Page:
Israeli President Isaac Herzog urged the government on Sunday night to put the brakes on the divisive judicial overhaul which has sparked months of protests across the country.
His comments came hours after Israeli Prime Minister Benjamin Netanyahu fired his defense minister, Yoav Gallant, who had spoken out against the proposed reform. The move added fuel to the nationwide demonstrations, which were attended by over 600,000 people on Saturday, according to local media reports.
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During the latest protests, demonstrators completely blocked the Ayalon Highway in Tel Aviv, while setting bonfires and chanting ‘democracy’. Police used water cannons to disperse the crowd.
Clashes also erupted in Jerusalem as activists broke through the barriers and engaged the police outside Netanyahu’s private residence.
As the protests intensified, Herzog took to Twitter, addressing Netanyahu and the governing coalition. “For the sake of the unity of the people of Israel, for the sake of responsibility, I am calling on you to stop legislation immediately,” he wrote, adding that the protests are threatening Israel’s security, economy, and society.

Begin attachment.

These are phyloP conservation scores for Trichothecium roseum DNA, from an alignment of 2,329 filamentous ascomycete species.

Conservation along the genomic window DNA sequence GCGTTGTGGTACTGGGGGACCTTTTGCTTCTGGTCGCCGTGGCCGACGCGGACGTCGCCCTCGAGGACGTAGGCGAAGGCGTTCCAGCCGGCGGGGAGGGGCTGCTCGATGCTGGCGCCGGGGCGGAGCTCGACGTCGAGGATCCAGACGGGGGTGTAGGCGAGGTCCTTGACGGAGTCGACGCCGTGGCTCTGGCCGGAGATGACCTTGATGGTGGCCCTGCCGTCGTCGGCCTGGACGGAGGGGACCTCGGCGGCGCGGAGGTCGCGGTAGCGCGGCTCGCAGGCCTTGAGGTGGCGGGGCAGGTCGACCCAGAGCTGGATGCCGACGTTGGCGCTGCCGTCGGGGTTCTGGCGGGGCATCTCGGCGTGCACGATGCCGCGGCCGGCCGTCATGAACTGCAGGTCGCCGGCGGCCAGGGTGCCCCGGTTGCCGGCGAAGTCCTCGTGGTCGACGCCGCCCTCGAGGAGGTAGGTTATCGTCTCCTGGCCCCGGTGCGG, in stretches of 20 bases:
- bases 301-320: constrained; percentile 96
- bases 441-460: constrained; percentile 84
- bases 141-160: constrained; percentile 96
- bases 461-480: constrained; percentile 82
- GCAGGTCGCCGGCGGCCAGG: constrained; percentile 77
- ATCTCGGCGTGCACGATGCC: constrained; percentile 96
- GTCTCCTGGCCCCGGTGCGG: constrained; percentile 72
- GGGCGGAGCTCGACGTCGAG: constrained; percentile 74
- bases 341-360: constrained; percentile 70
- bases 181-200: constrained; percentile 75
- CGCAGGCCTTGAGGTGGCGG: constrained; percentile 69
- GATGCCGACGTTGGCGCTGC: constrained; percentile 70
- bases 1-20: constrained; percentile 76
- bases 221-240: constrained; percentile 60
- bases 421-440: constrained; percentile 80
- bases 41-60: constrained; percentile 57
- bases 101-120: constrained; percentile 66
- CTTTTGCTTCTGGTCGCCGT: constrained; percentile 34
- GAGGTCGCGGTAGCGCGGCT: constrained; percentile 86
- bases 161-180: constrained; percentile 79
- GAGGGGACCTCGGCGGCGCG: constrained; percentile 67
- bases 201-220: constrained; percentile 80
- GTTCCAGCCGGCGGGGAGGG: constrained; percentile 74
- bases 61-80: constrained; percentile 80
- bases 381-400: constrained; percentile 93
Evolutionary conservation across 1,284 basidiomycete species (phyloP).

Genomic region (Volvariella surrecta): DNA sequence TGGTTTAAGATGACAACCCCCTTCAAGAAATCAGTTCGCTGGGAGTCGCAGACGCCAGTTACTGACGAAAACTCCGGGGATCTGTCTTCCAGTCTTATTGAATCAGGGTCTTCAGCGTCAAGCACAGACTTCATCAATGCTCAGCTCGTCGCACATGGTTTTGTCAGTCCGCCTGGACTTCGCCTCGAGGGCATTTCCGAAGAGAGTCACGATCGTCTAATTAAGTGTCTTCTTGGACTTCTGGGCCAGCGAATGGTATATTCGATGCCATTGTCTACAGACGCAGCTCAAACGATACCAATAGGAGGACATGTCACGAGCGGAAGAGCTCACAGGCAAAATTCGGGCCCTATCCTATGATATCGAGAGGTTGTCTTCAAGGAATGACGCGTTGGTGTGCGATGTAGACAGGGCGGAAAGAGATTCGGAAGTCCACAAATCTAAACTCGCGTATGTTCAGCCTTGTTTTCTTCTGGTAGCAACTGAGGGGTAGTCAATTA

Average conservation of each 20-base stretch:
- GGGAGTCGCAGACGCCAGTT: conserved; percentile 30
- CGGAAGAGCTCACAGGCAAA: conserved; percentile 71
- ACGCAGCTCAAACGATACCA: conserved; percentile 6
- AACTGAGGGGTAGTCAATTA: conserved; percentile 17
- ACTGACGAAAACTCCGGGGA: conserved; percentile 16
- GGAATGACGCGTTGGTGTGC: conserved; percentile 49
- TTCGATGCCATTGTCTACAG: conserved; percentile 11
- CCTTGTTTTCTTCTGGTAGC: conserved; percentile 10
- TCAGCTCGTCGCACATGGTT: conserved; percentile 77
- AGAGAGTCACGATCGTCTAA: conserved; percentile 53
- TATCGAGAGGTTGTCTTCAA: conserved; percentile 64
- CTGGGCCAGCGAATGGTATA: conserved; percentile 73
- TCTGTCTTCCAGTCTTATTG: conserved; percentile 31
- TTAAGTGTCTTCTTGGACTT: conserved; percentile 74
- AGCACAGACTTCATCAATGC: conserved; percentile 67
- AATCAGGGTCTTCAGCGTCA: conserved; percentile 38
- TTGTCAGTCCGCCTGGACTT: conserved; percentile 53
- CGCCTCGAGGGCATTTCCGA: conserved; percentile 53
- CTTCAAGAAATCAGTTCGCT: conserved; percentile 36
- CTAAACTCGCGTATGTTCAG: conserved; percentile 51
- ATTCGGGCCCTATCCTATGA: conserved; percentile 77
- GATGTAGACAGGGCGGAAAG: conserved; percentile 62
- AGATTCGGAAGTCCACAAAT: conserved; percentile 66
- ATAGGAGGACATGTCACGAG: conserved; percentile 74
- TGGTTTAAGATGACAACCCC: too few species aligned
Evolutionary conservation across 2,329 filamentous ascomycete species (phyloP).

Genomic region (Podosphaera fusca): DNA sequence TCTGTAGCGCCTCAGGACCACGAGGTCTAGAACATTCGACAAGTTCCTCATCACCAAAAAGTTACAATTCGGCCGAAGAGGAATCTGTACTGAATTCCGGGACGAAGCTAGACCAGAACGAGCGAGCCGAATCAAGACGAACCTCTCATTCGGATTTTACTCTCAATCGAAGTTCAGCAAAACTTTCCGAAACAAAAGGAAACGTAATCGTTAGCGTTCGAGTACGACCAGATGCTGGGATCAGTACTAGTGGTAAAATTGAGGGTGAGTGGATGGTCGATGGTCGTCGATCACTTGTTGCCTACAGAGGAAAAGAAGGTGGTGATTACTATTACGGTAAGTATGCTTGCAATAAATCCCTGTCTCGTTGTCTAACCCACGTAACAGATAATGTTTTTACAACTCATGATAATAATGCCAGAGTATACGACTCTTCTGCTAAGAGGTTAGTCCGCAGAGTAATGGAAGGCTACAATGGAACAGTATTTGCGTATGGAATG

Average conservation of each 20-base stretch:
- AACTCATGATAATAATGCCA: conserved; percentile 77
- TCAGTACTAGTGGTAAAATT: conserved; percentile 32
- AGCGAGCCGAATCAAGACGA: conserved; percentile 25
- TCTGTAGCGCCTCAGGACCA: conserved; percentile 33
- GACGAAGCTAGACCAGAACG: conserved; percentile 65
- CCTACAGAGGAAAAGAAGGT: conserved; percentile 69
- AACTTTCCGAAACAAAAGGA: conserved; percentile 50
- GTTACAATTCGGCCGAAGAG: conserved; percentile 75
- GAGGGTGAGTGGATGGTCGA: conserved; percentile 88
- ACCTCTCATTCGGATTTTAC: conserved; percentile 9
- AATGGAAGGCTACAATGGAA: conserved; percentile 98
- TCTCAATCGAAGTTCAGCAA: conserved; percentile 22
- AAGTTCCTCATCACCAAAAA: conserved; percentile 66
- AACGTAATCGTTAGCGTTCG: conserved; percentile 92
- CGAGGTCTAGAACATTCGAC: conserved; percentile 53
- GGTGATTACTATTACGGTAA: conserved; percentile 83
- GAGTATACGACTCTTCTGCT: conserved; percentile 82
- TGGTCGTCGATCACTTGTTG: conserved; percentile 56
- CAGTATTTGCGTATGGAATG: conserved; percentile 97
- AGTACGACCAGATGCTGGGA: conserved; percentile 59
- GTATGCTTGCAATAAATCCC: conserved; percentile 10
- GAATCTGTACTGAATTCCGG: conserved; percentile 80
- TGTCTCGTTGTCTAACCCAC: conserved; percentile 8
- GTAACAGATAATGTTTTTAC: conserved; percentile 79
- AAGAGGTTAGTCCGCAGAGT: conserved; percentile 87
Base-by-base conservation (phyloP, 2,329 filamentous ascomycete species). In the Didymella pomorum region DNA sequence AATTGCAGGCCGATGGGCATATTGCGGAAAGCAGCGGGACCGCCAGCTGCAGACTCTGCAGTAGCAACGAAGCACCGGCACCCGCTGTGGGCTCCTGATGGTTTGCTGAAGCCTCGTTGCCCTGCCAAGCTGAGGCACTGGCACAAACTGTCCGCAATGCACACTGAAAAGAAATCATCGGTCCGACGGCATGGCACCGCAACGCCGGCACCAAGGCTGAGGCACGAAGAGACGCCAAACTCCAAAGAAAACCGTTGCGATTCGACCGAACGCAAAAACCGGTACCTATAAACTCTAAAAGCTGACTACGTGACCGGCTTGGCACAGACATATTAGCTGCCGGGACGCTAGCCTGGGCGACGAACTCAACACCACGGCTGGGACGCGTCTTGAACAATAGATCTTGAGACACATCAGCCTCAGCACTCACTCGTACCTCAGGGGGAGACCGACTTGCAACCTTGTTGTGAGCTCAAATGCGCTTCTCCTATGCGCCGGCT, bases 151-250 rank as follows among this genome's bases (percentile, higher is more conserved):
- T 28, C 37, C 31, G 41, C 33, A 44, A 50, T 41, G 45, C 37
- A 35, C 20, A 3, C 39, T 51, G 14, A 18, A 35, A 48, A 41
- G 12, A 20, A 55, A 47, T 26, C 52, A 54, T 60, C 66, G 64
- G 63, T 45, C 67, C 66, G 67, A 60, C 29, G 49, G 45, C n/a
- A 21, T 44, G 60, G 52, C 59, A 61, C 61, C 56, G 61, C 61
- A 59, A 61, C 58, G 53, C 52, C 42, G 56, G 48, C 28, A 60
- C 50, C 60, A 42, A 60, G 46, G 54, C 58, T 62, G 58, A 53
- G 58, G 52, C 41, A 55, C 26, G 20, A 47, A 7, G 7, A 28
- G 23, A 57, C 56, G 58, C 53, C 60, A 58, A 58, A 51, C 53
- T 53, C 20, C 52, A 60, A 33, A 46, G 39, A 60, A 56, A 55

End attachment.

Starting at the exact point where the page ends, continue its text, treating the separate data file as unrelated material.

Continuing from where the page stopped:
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Former Israeli PM Naftali Bennett also weighed in, stating that the nation “is in greater danger than at any time since the Yom Kippur war,” referring to the 1973 Arab-Israeli conflict. He urged Netanyahu to reverse the dismissal of the defense minister, freeze the judicial overhaul, and “enter a period of discussions.”
On Sunday, dozens of Israeli universities announced general strikes over the firing of Gallant. In a joint statement, the heads of the institutions said that studies would be suspended starting Monday morning “against the background of the continuation of the legislative process that undermines the foundations of Israeli democracy and endangers its continued existence.”
Massive protests have taken place across Israel since January, triggered by the plans of Netanyahu’s cabinet to limit the power of the Supreme Court to rule against the legislative and executive branches of government, while granting the governing coalition a majority on the committee that appoints judges.
Earlier this month, Netanyahu’s coalition watered down the proposed reform, decreasing the number of government representatives on the judicial committee. The move came after a phone call between the prime minister and US President Joe Biden, who expressed concern over the planned judicial overhaul, according to a senior US official.